Lancet Articles Address Variety Of Global Health Issues

Health Community Should Welcome Human Rights Community’s Help With Reducing Maternal Deaths

Efforts by the human rights community to reach the 2015 U.N. Millennium Development Goal of reducing maternal deaths by three-quarters “should be welcomed by the health community,” according to a Lancet editorial. “The health community must be willing to learn about human rights, realise the common ground, and work with human-rights professionals in a respectful, constructive, and practical partnership to prevent the unacceptably high number of maternal deaths that occur each year,” writes the Lancet (Lancet, 6/27).

Cash Transfers Can Improve Child Health

“Accumulating evidence from large-scale programmes is starting to show positive effects of cash transfer programmes on many levels,” and a new Save the Children report “highlights the importance of regular cash transfers, such as child benefits or pensions, as one crucial intervention to get Millennium Development Goal 4 – reduction of mortality in children younger than 5 years by two-thirds – back on track,” a Lancet editorial writes. The report makes “a very strong case to include child and maternal cash transfers, especially for young children, into the package of interventions to reduce neonatal and child mortality,” according to the journal (Lancet [2], 6/27).

More Evidence Needed To Support AMFm

In a Lancet Infectious Diseases reflection and reaction piece, Roger Bate of the American Enterprise Institute and Kimberly Hess of Africa Fighting Malaria examine the Affordable Medicines Facility for malaria (AMFm), which aims “to increase access to artemisinin-based combination therapies (ACTs) for the treatment of malaria” through subsidies. Although AMFm proponents cite “data from four pilot ACT subsidies as evidence that a worldwide ACT subsidy would be successful, “a report compiled by the Clinton Foundation and others… offers no conclusive evidence that the AMFm will achieve its goals and would therefore caution against such enthusiasm,” they write. “There are always costs of both action and inaction; however, before a costly scheme is funded, better evidence of its effectiveness should be established,” according to Bate and Hess (Bate/Hess, Lancet Infectious Diseases, 7/09).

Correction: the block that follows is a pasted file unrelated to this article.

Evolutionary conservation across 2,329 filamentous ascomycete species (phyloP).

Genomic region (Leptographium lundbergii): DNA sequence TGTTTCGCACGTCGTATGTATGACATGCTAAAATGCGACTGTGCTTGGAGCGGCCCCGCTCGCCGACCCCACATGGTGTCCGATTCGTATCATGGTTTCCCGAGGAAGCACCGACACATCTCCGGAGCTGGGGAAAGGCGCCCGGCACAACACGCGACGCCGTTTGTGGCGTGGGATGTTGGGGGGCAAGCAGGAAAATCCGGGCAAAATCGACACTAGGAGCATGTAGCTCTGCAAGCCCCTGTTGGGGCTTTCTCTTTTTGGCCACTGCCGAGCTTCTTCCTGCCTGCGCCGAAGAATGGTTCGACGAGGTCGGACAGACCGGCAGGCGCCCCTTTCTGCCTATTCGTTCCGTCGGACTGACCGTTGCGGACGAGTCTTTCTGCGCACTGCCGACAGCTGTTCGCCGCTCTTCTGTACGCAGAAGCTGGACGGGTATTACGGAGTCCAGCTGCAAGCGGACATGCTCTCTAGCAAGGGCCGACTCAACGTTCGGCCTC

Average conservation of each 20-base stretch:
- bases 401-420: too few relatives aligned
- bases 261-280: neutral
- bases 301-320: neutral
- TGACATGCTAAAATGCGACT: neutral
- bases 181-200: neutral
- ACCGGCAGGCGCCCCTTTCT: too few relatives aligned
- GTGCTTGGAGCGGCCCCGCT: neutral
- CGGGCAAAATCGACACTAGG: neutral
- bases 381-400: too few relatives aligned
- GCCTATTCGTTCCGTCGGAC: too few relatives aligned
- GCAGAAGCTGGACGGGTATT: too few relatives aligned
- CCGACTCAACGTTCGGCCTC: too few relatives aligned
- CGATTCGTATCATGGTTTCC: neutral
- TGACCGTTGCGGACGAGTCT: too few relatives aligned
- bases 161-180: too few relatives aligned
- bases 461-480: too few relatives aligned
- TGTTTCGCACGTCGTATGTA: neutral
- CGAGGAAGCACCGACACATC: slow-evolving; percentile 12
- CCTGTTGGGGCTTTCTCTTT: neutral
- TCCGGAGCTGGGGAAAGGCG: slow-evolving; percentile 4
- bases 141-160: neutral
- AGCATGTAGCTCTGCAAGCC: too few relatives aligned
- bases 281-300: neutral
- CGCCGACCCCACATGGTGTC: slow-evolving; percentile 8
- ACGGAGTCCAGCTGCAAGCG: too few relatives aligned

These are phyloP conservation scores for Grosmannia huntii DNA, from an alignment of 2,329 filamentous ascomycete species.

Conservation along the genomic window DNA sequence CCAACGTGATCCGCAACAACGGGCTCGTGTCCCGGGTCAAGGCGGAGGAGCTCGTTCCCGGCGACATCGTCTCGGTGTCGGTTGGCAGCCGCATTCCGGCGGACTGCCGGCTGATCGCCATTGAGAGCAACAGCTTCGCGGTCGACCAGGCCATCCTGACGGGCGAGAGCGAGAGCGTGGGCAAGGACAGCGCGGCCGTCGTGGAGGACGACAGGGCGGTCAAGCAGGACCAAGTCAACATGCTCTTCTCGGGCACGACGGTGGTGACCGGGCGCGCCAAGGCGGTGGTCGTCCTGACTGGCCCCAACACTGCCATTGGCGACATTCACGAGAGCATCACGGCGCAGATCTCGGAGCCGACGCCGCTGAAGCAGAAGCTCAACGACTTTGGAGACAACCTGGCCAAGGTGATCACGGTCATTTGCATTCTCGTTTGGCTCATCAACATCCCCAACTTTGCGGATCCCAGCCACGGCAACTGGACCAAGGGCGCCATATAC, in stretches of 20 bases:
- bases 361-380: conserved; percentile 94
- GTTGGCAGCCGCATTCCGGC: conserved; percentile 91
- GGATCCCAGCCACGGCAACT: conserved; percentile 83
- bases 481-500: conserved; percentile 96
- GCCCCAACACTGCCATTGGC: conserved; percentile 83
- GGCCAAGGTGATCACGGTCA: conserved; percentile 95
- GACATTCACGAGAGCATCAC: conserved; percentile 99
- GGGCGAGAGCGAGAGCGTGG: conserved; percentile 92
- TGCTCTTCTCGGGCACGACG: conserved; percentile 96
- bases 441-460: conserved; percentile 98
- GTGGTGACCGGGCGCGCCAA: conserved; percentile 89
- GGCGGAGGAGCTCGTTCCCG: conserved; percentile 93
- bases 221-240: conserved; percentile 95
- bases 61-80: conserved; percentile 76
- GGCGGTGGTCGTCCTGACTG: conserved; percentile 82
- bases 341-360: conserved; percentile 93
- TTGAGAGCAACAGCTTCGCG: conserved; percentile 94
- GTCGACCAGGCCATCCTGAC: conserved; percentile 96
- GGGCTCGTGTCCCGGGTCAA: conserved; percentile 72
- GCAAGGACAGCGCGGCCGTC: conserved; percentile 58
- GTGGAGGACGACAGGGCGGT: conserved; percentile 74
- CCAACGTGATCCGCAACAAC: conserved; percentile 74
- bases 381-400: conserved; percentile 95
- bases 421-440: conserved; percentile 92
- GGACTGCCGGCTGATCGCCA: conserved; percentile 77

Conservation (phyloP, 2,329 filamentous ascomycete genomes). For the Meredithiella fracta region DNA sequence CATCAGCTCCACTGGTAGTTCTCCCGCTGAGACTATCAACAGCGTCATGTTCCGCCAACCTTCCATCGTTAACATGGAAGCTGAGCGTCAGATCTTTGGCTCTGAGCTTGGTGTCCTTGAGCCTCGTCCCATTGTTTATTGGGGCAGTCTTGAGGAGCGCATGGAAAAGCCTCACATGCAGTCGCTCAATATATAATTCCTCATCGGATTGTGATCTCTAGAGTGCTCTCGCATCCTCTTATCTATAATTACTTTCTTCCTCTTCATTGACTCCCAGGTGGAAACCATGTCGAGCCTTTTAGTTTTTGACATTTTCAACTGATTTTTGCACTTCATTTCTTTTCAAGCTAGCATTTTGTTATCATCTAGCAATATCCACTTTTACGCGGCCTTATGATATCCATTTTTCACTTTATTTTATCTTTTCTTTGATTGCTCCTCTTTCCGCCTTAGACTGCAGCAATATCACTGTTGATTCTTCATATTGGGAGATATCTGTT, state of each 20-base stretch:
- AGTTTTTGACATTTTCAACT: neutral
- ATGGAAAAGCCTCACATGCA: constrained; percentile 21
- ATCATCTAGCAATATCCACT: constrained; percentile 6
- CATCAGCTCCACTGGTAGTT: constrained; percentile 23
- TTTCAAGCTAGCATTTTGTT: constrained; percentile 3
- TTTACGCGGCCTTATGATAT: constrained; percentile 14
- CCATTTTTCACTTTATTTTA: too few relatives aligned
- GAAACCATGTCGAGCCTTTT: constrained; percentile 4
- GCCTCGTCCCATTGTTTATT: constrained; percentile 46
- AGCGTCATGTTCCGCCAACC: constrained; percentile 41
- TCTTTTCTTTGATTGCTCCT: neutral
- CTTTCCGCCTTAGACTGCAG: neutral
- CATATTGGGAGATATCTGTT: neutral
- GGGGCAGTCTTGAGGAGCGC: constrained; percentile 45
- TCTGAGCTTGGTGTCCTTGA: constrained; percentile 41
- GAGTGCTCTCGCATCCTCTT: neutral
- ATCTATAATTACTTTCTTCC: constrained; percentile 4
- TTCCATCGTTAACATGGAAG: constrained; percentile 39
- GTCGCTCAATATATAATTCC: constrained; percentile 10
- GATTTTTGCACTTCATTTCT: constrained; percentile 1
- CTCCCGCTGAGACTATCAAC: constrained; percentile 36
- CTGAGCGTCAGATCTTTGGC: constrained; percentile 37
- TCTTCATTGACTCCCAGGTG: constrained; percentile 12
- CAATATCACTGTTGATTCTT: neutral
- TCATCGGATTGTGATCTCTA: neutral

Economic Crisis Presents Opportunity For Health System Strengthening

The current economic crisis, while “placing additional strains on a world that is already overburdened by its inability to meet the basic needs of billions of its inhabitants,” also presents the opportunity for health system strengthening, writes Julio Frenk, dean of the Harvard School of Public Health, in a comment appearing in the Lancet. Frenk writes, “There are several concrete actions to protect health during times of crisis, which the G8 could support as part of its efforts to strengthen health systems,” such as enhanced information systems and a commitment to the protection of health workers and workforce programs despite tightening budgets. “A crisis is not the time to stagnate into the status quo, but to be bold and imaginative in introducing innovations for universal social protection,” Frenk writes (Frenk, Lancet, 6/27).

HIV-Positive Children And Pneumococcal Vaccination

While efforts are underway in Rwanda to vaccinate all infants against pneumococcal disease by the end of 2009, an editorial appearing in Lancet Infectious Disease says “equally at risk older children with HIV are unfortunately not yet on the agenda.” Streptococcus pneumoniae “claims the lives of up to 1 million children every year,” with the deaths “disproportionately represented in the developing world, particularly in children infected with HIV of whom there are about 2 million in sub-Saharan Africa alone.” The authors conclude, “Global vaccination of children against pneumococcal disease is important, but will take time; we argue that vaccinating children that are HIV-positive is more feasible and worth implementing now” (Meehan et al., Lancet Infectious Diseases, 7/09).

The KFF Daily Global Health Policy Report summarized news and information on global health policy from hundreds of sources, from May 2009 through December 2020. All summaries are archived and available via search.

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